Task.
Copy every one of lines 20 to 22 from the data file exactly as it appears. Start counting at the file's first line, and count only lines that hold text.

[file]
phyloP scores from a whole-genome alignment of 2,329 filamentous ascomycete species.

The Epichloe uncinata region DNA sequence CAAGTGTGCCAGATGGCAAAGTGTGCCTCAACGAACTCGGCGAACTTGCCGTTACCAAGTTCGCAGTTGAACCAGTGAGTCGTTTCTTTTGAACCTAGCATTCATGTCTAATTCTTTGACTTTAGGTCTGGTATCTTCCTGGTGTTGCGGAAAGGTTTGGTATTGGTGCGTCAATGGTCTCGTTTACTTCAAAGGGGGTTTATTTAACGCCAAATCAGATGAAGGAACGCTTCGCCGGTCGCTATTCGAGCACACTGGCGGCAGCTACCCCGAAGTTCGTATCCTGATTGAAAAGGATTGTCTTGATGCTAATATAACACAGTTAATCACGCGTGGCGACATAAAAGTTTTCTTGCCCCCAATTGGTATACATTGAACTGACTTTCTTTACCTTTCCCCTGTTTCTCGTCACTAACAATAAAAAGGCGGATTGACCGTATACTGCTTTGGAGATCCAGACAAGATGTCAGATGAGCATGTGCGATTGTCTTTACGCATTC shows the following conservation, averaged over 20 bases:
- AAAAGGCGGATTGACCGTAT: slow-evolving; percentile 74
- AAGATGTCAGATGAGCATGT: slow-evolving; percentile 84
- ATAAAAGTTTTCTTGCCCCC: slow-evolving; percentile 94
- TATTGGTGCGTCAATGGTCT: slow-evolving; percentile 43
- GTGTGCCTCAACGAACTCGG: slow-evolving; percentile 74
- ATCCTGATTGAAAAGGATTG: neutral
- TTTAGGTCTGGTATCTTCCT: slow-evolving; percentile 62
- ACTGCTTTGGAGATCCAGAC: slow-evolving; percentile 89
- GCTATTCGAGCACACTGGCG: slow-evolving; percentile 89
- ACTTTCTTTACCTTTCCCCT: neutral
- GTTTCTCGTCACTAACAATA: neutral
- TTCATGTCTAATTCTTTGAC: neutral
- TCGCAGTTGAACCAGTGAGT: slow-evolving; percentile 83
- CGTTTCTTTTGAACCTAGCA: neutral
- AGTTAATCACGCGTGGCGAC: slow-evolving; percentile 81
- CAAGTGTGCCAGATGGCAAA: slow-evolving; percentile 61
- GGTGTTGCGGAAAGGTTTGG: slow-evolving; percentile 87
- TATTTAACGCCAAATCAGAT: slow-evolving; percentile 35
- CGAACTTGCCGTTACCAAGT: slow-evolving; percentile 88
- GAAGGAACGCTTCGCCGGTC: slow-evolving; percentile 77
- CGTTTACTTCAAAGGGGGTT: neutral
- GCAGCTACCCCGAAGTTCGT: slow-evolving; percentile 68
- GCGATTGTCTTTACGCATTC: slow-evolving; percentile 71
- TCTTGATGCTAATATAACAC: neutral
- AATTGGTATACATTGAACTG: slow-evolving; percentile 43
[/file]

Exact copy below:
- TATTTAACGCCAAATCAGAT: slow-evolving; percentile 35
- CGAACTTGCCGTTACCAAGT: slow-evolving; percentile 88
- GAAGGAACGCTTCGCCGGTC: slow-evolving; percentile 77